analysis of Rab proteins reveals that conserved hydrophobic triad residues point their side chains at different angles in relation to the strands of the core (Merithew et al., 2001). These angle shifts create very distinct surfaces of related GTPases. This implies that although Rabs have a related overall shape and fold, the angles of internal packing are used to create distinct recognition surfaces that may not be easily predicted through primary amino acid sequence homology-based methods. Improvements in the predictive power of methodologies such as described here will arise from incorporation of our understanding of three-dimensional structural inputs and other experimental data. Structural snapshots are also helpful to understand and provide a molecular explanation of how amino acid changes contribute to unique functionalities. Another source of variation is in the method used to generate the matrix containing values for the sequence relationships of the protein orthologs. We currently use the ProtDist program from PHYLIP to calculate these values; however, implement ation of the algorit hm with a different method of calculat ion (% identity) does yield slightly varying outputs (Fig. 4). The algorithm also ignores potential posttranslational modifications. For example, the serine residue 48 of Sec4p was not included as potentially significant even though the residue in the equivalent position for Ypt1p is aspartic acid, because other sequences with Ypt1p function also contain serine in this position. However, a hypothetical possibility is that the residue at this position is selectively phosphorylated for proteins with Ypt1p, but not Sec4p function and therefore does contribute to specific Ypt1p function. Another assumption is that conserved residues existing at the same position in both and not only one of the core groups are more significant than conserved residues within a single group. However, different, nonoverlapping regions of the protein may be dominant for different functions, making this assumption perhaps too simplistic. In summary, experimental verification of an algorithm's output is the critical (an often rate-determining) step in determining the predictive power of a particular procedure. The algorithm we describe uses a combination of homology searches and experimental inputs to provide quantitative evaluations and provides a useful starting point for experimentation.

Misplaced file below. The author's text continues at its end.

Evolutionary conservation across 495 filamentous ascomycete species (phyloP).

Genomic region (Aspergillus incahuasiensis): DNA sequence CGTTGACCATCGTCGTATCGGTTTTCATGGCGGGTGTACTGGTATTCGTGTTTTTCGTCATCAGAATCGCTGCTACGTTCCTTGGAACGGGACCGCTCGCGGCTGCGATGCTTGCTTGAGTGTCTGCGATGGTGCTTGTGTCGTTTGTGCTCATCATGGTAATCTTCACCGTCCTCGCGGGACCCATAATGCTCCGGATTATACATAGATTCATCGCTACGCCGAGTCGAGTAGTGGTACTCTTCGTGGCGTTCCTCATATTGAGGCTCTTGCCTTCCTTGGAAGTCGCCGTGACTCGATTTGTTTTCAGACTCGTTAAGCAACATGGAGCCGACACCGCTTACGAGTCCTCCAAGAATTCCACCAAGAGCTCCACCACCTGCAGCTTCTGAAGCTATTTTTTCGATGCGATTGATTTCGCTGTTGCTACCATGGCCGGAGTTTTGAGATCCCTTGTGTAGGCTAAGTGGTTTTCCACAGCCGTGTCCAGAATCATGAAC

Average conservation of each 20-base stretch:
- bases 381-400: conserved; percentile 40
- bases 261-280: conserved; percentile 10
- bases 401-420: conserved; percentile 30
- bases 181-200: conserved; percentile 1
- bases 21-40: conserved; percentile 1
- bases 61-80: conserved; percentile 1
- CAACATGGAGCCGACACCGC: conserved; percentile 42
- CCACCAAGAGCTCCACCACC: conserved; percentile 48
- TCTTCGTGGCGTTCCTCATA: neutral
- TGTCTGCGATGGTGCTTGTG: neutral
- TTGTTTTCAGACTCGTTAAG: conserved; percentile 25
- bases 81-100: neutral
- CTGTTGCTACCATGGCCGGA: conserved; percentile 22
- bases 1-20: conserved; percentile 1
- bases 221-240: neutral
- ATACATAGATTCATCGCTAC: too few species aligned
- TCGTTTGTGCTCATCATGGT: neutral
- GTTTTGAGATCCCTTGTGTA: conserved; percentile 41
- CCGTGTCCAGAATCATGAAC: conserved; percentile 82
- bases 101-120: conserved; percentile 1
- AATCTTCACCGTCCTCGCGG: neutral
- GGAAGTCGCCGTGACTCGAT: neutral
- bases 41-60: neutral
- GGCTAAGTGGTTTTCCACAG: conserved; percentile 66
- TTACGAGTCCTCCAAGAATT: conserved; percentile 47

This work is supported by grants from the U.S. National Science Foundation and U.S. National Institutes of Health. M. Nussbaum acknowledges the support of the Research Apprenticeship in the Biological Sciences program for high school students.


Bauer, B., Mirey, G., Vetter, I. R., Garcia-Ranea, J. A., Valencia, A., Wittinghofer, A., Camonis, J. H., and Cool, R. H. (1999). Effector recognition by the small GTP-binding proteins Ras and Ral. J. Biol. Chem. 274, 17763-17770. Brennwald, P., and Novick, P. (1993). Interactions of three domains distinguishing the Ras-